Occipital encephaloceles carry a worse prognosis than frontal encephaloceles, with higher rates of hydrocephalus and seizure. Based on this study, the presence of hydrocephalus and epilepsy are significant additive adverse prognostic factors. Approximately half of the patients with occipital encephaloceles will be severely debilitated and will probably be unable to live and function independently in society. These data may be useful to clinicians in counseling patients and predicting long-term outcome following repair of cranial vault encephaloceles.
Cuong J. Bui, R. Shane Tubbs, Gigi Pate, Traci Morgan, Douglas C. Barnhart, Leslie Acakpo-Satchivi, John C. Wellons III, W. Jerry Oakes and Jeffrey P. Blount
There is conflicting information in the literature regarding the increased risk of ventriculoperitoneal (VP) shunt infection after abdominal surgical procedures such as gastrostomy tube (GT) placement and Nissen fundoplication (NF) in the young patient. To further elucidate this potential association, the authors reviewed their institutional experience with such cases.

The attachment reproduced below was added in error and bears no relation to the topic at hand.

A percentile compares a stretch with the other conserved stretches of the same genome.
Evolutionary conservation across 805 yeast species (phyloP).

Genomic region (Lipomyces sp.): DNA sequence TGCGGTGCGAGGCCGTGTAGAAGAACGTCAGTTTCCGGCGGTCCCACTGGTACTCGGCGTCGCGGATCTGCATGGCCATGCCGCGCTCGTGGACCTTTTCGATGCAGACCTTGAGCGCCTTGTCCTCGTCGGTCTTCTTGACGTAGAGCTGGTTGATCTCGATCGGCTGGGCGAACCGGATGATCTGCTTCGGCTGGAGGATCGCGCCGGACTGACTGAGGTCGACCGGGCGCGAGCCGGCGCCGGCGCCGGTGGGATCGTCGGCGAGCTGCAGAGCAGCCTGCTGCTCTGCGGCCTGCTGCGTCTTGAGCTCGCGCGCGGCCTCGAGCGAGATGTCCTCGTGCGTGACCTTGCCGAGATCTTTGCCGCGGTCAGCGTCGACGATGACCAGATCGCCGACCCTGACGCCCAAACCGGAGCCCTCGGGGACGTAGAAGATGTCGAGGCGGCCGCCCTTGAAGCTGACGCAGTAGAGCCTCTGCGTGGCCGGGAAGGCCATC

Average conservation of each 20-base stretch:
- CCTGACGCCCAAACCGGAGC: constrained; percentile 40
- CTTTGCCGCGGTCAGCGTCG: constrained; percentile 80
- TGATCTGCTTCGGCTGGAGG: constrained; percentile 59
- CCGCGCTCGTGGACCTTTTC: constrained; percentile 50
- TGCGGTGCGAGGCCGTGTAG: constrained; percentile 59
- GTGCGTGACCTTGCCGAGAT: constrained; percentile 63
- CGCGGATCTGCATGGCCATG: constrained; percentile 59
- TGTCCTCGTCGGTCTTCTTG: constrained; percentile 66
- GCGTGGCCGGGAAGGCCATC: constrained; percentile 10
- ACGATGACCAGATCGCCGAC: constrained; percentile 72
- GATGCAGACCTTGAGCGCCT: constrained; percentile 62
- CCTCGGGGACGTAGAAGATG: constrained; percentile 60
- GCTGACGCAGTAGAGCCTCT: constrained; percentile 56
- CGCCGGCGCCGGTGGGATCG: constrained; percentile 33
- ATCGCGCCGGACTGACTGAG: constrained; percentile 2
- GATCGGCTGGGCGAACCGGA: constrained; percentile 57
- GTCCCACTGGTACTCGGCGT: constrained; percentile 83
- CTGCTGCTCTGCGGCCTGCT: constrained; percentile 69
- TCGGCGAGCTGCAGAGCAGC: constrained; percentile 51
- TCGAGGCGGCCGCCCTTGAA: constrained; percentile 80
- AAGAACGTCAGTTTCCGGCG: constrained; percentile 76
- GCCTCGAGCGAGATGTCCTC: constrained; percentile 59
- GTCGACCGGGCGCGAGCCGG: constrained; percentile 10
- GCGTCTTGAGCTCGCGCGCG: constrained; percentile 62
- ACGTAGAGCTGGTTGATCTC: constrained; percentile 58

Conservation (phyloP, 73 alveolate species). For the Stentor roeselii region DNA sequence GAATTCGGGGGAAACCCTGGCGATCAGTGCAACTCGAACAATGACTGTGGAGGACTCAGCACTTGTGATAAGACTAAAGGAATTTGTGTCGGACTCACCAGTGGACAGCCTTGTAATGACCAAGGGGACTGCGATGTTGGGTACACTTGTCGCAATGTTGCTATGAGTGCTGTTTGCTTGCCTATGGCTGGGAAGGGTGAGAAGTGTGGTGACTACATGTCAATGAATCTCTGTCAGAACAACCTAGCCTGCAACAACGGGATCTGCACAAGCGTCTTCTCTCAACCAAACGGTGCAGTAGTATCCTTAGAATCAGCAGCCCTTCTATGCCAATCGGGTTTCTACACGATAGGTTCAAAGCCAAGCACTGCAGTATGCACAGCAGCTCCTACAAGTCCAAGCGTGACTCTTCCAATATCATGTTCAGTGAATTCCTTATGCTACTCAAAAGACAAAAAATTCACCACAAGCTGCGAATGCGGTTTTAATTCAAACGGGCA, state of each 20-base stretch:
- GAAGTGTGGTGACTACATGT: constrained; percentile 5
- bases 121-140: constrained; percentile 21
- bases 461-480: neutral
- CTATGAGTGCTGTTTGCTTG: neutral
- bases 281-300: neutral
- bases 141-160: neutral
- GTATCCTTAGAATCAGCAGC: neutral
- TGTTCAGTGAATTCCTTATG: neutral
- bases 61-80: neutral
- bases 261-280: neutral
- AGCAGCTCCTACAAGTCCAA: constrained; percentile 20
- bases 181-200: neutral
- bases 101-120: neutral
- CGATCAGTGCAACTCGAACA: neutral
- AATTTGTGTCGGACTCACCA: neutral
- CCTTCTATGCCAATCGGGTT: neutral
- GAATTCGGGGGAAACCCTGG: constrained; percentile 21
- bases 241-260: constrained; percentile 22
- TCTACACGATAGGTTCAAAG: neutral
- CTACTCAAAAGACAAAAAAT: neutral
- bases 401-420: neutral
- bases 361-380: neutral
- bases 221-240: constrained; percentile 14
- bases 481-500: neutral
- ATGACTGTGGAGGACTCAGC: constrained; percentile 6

The authors retrospectively reviewed the records of all patients with shunted hydrocephalus who also underwent NF procedures and/or GT placements over a 9-year period.
During this 9-year period, 3065 cerebrospinal fluid (CSF) shunts were placed and 1630 NF procedures/GT placements were performed. Ninety-six patients were identified who received both a CSF shunt and NF procedures/GT placements. Seventy-nine patients had a functioning VP shunt (without recent [< 6 months] CSF infection or shunt revision) at the time of their abdominal procedure (NF procedure or GT placement). Of this latter cohort, there were 38 males and 41 females with a mean age of 6.4 months; 12.7% of these patients developed a shunt infection and 60% of these infections were due to Staphylococcus species.